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I see from their website that Hoptroff have changed tack and no longer appear to be in the watch business.

Given how little Morgenwerk's stock levels have changed, I wonder how much longer they will hang on for.

The De Havilland site does not seem to have changed for a couple of years but I presume they still have watches for sale.

Of all the niche businesses to go in for, when the watch world is awash with Kickstarter projects sticking inexpensive, readymade mechanical or low-grade quartz movements into an array of cases to suit (almost) all tastes, what sort of business plan could make developing a new, in-house HAQ look like a viable proposition?

If anyone knows of a successful HAQ microbrand then please do share!
 

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I see from their website that Hoptroff have changed tack and no longer appear to be in the watch business.

Given how little Morgenwerk's stock levels have changed, I wonder how much longer they will hang on for.

The De Havilland site does not seem to have changed for a couple of years but I presume they still have watches for sale.

Of all the niche businesses to go in for, when the watch world is awash with Kickstarter projects sticking inexpensive, readymade mechanical or low-grade quartz movements into an array of cases to suit (almost) all tastes, what sort of business plan could make developing a new, in-house HAQ look like a viable proposition?

If anyone knows of a successful HAQ microbrand then please do share!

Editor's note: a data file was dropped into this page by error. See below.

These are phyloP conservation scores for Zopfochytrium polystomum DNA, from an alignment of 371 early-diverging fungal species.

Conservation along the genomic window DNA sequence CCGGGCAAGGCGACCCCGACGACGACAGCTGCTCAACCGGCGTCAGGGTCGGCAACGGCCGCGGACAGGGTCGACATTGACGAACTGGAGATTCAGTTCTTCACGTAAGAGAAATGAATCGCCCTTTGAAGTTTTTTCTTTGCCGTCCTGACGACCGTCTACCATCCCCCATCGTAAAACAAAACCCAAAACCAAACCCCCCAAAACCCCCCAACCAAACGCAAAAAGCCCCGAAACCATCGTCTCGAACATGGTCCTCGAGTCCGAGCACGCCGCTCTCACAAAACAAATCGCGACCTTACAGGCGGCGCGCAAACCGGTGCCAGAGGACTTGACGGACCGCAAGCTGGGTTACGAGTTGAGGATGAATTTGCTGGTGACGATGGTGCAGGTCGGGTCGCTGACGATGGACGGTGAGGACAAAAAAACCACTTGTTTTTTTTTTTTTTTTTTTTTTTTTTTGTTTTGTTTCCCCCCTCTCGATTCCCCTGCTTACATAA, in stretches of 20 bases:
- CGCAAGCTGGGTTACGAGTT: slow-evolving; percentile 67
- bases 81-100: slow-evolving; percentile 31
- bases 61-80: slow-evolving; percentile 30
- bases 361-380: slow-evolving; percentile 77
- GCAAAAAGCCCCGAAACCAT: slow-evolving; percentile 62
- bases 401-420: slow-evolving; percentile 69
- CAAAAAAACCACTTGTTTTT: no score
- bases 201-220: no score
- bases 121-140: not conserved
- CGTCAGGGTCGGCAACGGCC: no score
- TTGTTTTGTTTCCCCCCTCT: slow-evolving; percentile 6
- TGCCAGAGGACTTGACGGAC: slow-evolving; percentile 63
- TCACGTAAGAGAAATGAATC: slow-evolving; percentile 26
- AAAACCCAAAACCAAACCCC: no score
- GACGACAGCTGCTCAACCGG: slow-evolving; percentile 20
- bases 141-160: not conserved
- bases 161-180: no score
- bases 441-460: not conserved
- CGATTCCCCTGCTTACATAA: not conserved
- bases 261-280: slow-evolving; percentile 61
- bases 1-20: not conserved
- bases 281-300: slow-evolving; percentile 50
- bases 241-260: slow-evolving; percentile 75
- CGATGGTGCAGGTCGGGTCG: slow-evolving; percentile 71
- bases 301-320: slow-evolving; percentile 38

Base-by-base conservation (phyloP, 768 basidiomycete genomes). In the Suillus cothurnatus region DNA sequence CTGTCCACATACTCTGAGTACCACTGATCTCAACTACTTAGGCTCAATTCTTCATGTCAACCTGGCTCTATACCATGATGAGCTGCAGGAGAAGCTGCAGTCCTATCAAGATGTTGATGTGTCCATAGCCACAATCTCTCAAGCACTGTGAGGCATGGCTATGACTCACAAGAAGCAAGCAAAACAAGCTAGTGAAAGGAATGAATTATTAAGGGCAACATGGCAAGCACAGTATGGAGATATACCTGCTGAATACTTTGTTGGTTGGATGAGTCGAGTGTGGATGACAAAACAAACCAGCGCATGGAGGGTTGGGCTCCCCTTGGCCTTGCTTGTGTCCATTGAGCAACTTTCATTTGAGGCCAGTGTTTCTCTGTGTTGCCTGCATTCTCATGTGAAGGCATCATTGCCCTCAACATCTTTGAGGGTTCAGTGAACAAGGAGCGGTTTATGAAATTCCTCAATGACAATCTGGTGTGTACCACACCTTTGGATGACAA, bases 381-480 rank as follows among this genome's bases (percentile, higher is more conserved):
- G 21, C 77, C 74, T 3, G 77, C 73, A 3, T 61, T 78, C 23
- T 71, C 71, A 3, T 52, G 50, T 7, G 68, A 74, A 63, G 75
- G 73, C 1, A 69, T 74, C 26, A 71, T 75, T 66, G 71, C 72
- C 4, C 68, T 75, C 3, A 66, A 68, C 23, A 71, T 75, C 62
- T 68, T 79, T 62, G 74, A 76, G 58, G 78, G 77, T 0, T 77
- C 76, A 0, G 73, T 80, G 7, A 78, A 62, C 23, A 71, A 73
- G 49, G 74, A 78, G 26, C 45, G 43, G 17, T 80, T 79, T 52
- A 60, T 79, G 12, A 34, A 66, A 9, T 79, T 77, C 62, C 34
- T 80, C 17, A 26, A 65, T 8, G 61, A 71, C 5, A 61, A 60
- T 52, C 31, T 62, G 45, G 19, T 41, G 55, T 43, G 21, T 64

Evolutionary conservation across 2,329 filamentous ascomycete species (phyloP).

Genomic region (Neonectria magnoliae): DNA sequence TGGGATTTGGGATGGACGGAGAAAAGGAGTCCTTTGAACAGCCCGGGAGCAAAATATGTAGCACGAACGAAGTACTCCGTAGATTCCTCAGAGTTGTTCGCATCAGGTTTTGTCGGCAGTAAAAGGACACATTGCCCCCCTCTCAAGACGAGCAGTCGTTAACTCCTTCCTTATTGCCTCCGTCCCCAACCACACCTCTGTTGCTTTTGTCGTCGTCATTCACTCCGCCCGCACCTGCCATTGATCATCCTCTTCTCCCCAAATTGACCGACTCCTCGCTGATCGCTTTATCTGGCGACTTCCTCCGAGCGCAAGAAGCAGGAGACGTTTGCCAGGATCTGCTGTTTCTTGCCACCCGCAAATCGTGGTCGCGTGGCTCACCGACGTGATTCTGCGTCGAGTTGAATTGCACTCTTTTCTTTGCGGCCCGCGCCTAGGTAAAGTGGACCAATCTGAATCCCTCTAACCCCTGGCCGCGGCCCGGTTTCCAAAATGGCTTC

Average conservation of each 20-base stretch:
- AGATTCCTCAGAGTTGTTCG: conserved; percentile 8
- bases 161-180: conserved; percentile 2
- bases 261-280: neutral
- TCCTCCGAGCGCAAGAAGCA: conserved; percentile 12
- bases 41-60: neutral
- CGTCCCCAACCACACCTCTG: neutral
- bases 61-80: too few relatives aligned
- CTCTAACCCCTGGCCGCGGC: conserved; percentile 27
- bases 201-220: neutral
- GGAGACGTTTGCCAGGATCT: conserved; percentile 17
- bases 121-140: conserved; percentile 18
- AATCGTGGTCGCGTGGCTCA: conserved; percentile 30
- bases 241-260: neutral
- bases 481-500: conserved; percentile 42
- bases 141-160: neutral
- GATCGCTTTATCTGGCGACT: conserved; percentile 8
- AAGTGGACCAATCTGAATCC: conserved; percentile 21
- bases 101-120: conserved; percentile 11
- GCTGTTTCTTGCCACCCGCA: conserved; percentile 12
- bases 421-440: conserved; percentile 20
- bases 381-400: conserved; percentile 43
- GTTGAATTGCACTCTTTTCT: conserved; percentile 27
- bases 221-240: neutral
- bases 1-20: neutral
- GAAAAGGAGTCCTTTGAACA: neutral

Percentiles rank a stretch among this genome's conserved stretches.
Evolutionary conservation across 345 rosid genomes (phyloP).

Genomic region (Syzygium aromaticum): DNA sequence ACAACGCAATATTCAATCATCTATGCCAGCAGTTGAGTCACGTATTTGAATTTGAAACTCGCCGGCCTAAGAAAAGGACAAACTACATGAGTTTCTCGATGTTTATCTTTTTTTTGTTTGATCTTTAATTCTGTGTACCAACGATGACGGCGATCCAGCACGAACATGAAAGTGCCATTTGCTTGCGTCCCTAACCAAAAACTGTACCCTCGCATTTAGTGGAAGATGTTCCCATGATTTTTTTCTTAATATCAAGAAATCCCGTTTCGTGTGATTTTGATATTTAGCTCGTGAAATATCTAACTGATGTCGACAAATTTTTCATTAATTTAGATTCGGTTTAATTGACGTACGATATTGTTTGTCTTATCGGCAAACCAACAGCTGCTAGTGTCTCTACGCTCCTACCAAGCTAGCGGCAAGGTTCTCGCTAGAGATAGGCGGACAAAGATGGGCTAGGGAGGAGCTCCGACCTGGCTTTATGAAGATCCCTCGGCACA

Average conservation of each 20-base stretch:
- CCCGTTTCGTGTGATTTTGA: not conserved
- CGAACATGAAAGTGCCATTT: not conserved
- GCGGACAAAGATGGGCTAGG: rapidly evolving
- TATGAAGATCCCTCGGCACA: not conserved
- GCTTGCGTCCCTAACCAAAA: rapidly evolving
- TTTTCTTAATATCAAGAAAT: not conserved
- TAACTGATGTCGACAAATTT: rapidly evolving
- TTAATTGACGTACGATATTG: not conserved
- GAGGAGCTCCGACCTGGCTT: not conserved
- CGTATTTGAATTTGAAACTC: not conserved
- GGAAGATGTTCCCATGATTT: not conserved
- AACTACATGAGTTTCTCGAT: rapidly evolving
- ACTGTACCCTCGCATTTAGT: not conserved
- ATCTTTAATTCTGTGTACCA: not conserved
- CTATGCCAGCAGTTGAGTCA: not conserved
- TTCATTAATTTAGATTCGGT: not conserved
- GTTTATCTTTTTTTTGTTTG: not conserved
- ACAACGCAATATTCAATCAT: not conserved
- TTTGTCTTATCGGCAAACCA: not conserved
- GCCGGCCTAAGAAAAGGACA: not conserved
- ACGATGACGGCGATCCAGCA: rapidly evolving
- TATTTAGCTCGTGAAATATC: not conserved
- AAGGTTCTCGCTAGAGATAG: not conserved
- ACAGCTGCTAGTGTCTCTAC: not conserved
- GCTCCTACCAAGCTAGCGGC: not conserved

Perhaps, if Hoptroff had tried a little less hard to be a niche, with a less eccentric seconds display, they could have developed a wider market for their HAQ watches. As for the CSACs, that technology needs a lot more work before it's ready for the wrist.

I often see Kickstarter project watches that offer absolutely nothing new, except maybe an interesting design, and wonder how much extra they'd have to charge for a TC movement that would give them something to shout about.

Then you get this: https://www.a-13a.com/shop/en/content/6-the-watch

He uses the 251.264 but only the PowerDrive, not the PreciDrive because he's removed the running seconds hand and it's not worth it. Presumably the function programmability makes it useful for his application, but it seems such a waste of time, effort and money (€800).
 

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2 major strikes.

#1: demand's not that high.
#2: all the limitations associated with a new brand.

I agree that both Hoptroff and Morgenwerk had huge inherent problems, from a business perspective. And one issue is, how hard is it to build an HAQ from scratch? There are companies that, I believe, do their own quartz; I'm thinking Frederique Constant, for example. They had several quartz models well before Citizen's involvement. But I'd argue...their specs were not impressive. Like, 25 month battery life. That's pretty low these days. No idea about accuracy. I'm just suggesting that developing something from scratch, may not be that easy.

And of course, as we've discussed at length...is TC or RF/GPS the better way to go? What about Bluetooth?

Worse, how much effort is going into connectivity? Anyone see FC's hybrid? Mechanical movement with electronics for stuff like the activity tracking. Strange piece for the time being, but it does involve the major functionality like activity and sleep tracking. And right now, the smartwatch *is* the elephant in the room to which the Swiss feel they must respond. (At least in the low and mid ranges.) And from a venture capital standpoint, important for a startup, the state of the classic watch industry and the threat of the smartwatch are both working against a longer-term investment into any non-connected piece.
 

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You might want to ask how you can set it without an apple app. Is the android app still there and work?
 
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